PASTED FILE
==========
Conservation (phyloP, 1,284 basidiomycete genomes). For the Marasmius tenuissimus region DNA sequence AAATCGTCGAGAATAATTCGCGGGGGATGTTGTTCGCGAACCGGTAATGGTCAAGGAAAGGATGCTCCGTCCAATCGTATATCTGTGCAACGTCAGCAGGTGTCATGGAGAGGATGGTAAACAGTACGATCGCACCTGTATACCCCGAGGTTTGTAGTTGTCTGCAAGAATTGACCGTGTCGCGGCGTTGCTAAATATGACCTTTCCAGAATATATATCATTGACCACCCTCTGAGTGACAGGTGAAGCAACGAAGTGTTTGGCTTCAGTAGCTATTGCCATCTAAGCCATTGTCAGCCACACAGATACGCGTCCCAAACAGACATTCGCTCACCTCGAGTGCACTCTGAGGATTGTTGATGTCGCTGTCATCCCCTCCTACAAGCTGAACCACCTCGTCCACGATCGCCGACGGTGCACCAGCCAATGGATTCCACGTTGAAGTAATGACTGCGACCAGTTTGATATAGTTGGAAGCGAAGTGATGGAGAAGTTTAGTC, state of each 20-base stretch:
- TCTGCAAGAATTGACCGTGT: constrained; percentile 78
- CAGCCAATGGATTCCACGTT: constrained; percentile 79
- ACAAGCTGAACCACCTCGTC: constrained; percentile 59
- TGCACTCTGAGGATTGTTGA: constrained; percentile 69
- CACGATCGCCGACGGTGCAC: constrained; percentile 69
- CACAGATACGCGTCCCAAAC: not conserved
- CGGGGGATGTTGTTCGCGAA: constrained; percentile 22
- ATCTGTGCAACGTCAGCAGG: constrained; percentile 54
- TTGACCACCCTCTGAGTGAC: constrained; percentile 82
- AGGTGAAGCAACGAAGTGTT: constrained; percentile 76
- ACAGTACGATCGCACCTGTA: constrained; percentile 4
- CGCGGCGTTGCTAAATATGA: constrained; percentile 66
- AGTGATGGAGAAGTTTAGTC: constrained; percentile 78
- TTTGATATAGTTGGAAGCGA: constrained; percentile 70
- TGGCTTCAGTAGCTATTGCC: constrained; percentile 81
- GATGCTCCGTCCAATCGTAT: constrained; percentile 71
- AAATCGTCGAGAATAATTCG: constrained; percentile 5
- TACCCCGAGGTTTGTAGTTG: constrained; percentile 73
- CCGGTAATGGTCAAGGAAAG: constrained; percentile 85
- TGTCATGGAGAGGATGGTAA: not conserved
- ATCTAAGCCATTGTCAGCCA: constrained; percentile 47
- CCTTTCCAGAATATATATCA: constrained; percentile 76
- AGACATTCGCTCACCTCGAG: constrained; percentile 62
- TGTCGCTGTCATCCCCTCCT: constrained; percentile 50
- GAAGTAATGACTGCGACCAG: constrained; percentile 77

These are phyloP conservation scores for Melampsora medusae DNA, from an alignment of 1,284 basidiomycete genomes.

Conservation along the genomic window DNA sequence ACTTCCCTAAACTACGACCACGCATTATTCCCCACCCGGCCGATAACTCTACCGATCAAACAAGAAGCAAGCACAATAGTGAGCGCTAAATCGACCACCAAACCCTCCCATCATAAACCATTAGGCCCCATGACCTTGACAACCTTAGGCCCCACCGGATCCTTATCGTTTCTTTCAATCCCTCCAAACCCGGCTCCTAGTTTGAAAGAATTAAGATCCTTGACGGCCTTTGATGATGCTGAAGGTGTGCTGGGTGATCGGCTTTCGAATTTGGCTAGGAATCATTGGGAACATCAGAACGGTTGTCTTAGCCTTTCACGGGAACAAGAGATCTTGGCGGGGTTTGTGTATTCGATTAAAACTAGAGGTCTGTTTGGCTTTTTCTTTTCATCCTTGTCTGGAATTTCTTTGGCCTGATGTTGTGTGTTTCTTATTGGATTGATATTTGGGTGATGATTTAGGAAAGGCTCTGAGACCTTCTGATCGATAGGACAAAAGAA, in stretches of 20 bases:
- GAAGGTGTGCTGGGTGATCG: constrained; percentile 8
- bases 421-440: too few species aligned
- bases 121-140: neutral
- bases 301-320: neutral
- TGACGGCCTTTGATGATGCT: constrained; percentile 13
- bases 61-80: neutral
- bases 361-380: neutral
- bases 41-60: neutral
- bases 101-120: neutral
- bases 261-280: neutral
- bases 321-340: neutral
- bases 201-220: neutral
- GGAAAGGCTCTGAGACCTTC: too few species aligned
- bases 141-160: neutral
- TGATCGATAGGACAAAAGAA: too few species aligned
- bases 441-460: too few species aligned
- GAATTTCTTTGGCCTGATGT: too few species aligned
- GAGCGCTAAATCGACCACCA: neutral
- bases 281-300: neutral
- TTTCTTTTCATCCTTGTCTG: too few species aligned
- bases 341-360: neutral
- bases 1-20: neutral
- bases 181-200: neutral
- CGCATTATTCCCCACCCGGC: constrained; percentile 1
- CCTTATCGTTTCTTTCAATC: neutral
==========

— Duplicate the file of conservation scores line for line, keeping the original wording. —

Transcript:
Conservation (phyloP, 1,284 basidiomycete genomes). For the Marasmius tenuissimus region DNA sequence AAATCGTCGAGAATAATTCGCGGGGGATGTTGTTCGCGAACCGGTAATGGTCAAGGAAAGGATGCTCCGTCCAATCGTATATCTGTGCAACGTCAGCAGGTGTCATGGAGAGGATGGTAAACAGTACGATCGCACCTGTATACCCCGAGGTTTGTAGTTGTCTGCAAGAATTGACCGTGTCGCGGCGTTGCTAAATATGACCTTTCCAGAATATATATCATTGACCACCCTCTGAGTGACAGGTGAAGCAACGAAGTGTTTGGCTTCAGTAGCTATTGCCATCTAAGCCATTGTCAGCCACACAGATACGCGTCCCAAACAGACATTCGCTCACCTCGAGTGCACTCTGAGGATTGTTGATGTCGCTGTCATCCCCTCCTACAAGCTGAACCACCTCGTCCACGATCGCCGACGGTGCACCAGCCAATGGATTCCACGTTGAAGTAATGACTGCGACCAGTTTGATATAGTTGGAAGCGAAGTGATGGAGAAGTTTAGTC, state of each 20-base stretch:
- TCTGCAAGAATTGACCGTGT: constrained; percentile 78
- CAGCCAATGGATTCCACGTT: constrained; percentile 79
- ACAAGCTGAACCACCTCGTC: constrained; percentile 59
- TGCACTCTGAGGATTGTTGA: constrained; percentile 69
- CACGATCGCCGACGGTGCAC: constrained; percentile 69
- CACAGATACGCGTCCCAAAC: not conserved
- CGGGGGATGTTGTTCGCGAA: constrained; percentile 22
- ATCTGTGCAACGTCAGCAGG: constrained; percentile 54
- TTGACCACCCTCTGAGTGAC: constrained; percentile 82
- AGGTGAAGCAACGAAGTGTT: constrained; percentile 76
- ACAGTACGATCGCACCTGTA: constrained; percentile 4
- CGCGGCGTTGCTAAATATGA: constrained; percentile 66
- AGTGATGGAGAAGTTTAGTC: constrained; percentile 78
- TTTGATATAGTTGGAAGCGA: constrained; percentile 70
- TGGCTTCAGTAGCTATTGCC: constrained; percentile 81
- GATGCTCCGTCCAATCGTAT: constrained; percentile 71
- AAATCGTCGAGAATAATTCG: constrained; percentile 5
- TACCCCGAGGTTTGTAGTTG: constrained; percentile 73
- CCGGTAATGGTCAAGGAAAG: constrained; percentile 85
- TGTCATGGAGAGGATGGTAA: not conserved
- ATCTAAGCCATTGTCAGCCA: constrained; percentile 47
- CCTTTCCAGAATATATATCA: constrained; percentile 76
- AGACATTCGCTCACCTCGAG: constrained; percentile 62
- TGTCGCTGTCATCCCCTCCT: constrained; percentile 50
- GAAGTAATGACTGCGACCAG: constrained; percentile 77

These are phyloP conservation scores for Melampsora medusae DNA, from an alignment of 1,284 basidiomycete genomes.

Conservation along the genomic window DNA sequence ACTTCCCTAAACTACGACCACGCATTATTCCCCACCCGGCCGATAACTCTACCGATCAAACAAGAAGCAAGCACAATAGTGAGCGCTAAATCGACCACCAAACCCTCCCATCATAAACCATTAGGCCCCATGACCTTGACAACCTTAGGCCCCACCGGATCCTTATCGTTTCTTTCAATCCCTCCAAACCCGGCTCCTAGTTTGAAAGAATTAAGATCCTTGACGGCCTTTGATGATGCTGAAGGTGTGCTGGGTGATCGGCTTTCGAATTTGGCTAGGAATCATTGGGAACATCAGAACGGTTGTCTTAGCCTTTCACGGGAACAAGAGATCTTGGCGGGGTTTGTGTATTCGATTAAAACTAGAGGTCTGTTTGGCTTTTTCTTTTCATCCTTGTCTGGAATTTCTTTGGCCTGATGTTGTGTGTTTCTTATTGGATTGATATTTGGGTGATGATTTAGGAAAGGCTCTGAGACCTTCTGATCGATAGGACAAAAGAA, in stretches of 20 bases:
- GAAGGTGTGCTGGGTGATCG: constrained; percentile 8
- bases 421-440: too few species aligned
- bases 121-140: neutral
- bases 301-320: neutral
- TGACGGCCTTTGATGATGCT: constrained; percentile 13
- bases 61-80: neutral
- bases 361-380: neutral
- bases 41-60: neutral
- bases 101-120: neutral
- bases 261-280: neutral
- bases 321-340: neutral
- bases 201-220: neutral
- GGAAAGGCTCTGAGACCTTC: too few species aligned
- bases 141-160: neutral
- TGATCGATAGGACAAAAGAA: too few species aligned
- bases 441-460: too few species aligned
- GAATTTCTTTGGCCTGATGT: too few species aligned
- GAGCGCTAAATCGACCACCA: neutral
- bases 281-300: neutral
- TTTCTTTTCATCCTTGTCTG: too few species aligned
- bases 341-360: neutral
- bases 1-20: neutral
- bases 181-200: neutral
- CGCATTATTCCCCACCCGGC: constrained; percentile 1
- CCTTATCGTTTCTTTCAATC: neutral